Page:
Location: wall linings of the abdomen (peritoneal mesothelium)
Symptoms: pelvic or abdominal pain, tenderness, constipation, urinary hesitancy

Well-Differentiated Papillary Mesothelioma

WDPM is an uncommon, non-cancerous tumor typically found in women. A recent study found WDPM has a low rate of recurrence, but more information is needed as confirmation. In many cases, there were no symptoms, though some patients did exhibit negative side effects.
Location: most common within the abdominal cavity (peritoneum), though occasionally develops within the membrane surrounding the heart (pericardium), lung linings (pleura), and testicular linings (tunica vaginalis)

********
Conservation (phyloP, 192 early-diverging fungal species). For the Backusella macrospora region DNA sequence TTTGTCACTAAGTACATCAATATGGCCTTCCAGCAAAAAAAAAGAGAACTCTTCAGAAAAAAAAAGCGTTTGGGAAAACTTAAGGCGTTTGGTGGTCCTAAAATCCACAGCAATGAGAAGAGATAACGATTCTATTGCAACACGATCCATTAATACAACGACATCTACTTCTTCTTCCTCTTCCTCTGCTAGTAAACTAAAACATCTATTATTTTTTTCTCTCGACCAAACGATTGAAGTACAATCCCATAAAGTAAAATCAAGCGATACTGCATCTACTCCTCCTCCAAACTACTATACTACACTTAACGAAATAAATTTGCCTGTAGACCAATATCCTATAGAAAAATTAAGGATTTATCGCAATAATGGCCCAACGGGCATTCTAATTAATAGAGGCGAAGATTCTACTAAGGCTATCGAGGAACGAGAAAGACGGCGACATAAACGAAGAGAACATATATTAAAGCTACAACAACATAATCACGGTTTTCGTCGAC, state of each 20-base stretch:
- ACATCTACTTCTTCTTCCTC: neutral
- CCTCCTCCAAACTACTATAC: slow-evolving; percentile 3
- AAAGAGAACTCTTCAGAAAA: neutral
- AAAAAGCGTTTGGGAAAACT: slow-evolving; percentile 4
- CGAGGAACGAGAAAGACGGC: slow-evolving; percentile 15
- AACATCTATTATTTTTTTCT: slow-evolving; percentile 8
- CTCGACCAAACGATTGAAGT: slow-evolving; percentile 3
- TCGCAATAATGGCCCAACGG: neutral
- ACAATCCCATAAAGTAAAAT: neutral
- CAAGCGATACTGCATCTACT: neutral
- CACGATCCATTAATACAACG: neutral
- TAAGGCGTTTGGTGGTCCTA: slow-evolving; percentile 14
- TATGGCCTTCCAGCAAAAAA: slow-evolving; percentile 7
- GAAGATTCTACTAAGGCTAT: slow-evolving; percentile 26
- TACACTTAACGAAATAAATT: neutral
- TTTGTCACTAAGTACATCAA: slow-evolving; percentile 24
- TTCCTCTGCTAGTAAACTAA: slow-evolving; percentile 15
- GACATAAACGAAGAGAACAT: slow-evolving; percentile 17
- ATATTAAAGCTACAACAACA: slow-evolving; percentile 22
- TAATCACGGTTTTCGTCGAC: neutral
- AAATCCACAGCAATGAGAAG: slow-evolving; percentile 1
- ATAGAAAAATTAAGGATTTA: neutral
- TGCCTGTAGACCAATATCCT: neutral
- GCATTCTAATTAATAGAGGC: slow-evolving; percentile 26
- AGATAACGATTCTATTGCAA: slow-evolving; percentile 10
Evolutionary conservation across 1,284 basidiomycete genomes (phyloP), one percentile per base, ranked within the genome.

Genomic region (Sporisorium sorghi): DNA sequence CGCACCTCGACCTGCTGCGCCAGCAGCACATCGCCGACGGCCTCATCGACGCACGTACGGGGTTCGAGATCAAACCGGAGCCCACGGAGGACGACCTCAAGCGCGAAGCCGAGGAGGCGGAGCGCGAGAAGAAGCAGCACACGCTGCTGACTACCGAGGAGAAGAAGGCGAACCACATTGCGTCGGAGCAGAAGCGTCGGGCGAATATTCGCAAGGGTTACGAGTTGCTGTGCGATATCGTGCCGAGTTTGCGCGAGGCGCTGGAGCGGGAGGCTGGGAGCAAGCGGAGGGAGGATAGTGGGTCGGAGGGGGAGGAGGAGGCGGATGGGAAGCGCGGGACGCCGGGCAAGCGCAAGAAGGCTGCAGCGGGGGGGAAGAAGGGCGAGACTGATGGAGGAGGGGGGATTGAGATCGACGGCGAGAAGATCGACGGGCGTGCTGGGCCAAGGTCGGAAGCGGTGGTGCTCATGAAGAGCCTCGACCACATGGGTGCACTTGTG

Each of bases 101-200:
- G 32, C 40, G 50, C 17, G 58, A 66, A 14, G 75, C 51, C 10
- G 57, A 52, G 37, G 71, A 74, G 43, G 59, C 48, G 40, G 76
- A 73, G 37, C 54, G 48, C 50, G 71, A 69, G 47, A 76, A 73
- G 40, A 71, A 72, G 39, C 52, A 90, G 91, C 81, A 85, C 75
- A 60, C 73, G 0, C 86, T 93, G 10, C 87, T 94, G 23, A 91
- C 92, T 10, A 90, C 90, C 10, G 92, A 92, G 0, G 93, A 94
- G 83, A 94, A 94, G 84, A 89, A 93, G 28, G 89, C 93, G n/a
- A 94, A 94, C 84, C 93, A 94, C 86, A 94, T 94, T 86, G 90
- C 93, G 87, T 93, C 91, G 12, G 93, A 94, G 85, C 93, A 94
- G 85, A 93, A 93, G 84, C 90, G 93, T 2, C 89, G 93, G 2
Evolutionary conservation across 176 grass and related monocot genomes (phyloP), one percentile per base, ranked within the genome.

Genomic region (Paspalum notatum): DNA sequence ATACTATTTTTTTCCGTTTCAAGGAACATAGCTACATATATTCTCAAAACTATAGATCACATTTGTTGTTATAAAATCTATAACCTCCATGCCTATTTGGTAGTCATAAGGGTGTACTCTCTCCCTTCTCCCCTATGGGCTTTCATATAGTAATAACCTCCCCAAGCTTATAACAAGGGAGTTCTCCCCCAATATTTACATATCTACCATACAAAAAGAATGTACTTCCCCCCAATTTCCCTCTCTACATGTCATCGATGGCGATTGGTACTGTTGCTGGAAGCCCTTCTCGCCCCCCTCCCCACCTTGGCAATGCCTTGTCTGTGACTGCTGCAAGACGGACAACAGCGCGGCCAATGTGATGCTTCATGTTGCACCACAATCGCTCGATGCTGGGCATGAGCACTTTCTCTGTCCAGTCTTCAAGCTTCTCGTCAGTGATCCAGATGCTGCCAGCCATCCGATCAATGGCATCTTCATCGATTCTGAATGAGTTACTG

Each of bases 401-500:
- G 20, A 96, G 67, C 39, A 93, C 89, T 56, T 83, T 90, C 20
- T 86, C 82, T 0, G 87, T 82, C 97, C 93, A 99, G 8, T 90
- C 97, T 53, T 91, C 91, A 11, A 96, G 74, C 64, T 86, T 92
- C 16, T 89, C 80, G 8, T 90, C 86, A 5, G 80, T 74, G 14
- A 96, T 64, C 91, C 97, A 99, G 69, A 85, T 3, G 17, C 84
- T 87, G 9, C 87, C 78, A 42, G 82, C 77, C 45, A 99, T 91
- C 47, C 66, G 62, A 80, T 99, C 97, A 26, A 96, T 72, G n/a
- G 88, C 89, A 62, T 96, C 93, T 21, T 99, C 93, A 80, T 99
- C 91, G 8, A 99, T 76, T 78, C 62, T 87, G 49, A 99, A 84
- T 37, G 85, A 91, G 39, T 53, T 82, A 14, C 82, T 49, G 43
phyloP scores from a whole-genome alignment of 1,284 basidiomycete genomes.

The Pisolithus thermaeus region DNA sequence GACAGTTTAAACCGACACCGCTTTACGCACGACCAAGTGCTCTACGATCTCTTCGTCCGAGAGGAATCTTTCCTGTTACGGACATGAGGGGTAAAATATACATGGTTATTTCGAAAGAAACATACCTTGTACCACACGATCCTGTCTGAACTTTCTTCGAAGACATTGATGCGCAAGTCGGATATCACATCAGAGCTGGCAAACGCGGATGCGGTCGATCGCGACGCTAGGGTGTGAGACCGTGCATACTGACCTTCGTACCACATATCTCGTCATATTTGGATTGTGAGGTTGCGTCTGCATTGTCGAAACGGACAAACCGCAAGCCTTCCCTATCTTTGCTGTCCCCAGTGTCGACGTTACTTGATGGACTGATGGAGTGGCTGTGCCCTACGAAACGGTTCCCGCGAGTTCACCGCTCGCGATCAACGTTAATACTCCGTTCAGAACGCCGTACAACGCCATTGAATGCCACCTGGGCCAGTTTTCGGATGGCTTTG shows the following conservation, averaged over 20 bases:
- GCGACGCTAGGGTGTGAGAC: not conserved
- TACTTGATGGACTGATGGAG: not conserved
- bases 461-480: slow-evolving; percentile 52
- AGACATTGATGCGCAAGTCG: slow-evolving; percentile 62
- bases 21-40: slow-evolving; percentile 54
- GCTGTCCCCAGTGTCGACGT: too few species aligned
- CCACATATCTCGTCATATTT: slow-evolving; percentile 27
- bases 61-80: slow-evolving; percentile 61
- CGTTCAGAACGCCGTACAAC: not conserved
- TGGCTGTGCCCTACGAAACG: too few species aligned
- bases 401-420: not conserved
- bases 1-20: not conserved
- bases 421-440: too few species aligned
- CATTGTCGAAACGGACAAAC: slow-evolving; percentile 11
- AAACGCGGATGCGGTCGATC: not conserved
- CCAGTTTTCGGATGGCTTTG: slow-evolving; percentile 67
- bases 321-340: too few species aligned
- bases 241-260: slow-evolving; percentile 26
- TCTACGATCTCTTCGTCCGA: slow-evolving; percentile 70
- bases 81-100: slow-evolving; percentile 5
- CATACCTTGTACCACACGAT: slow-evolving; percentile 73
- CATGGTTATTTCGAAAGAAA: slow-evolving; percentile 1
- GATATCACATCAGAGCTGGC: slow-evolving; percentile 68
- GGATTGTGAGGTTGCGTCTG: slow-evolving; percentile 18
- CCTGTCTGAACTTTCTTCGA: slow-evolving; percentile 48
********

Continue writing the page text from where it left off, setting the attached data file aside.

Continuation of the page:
Symptoms: pelvic or abdominal pain, swelling

Adenomatoid Tumors

AT is slow-growing and non-cancerous, affecting both men and women, though most cases are found in middle-aged or older women. Adenomatoid mesothelioma tumors are often found accidentally, which complicates early diagnoses. However, as a benign form of mesothelioma, treatment is usually curative with no hindrance to lifespan.
Location: testicular linings, uterus wall, fallopian tube, and other reproductive organs
Symptoms: usually asymptomatic

Localized Fibrous Tumor (LFT)

Rare and benign, localized fibrous tumors equally affect both men and women. Recurrence is possible with fibrous mesothelioma, and while around half of reported cases have experienced no symptoms, the other half did experience bothersome effects.
Location: lung linings (most common), lining of the heart, testicular linings, or abdominal cavity (less common)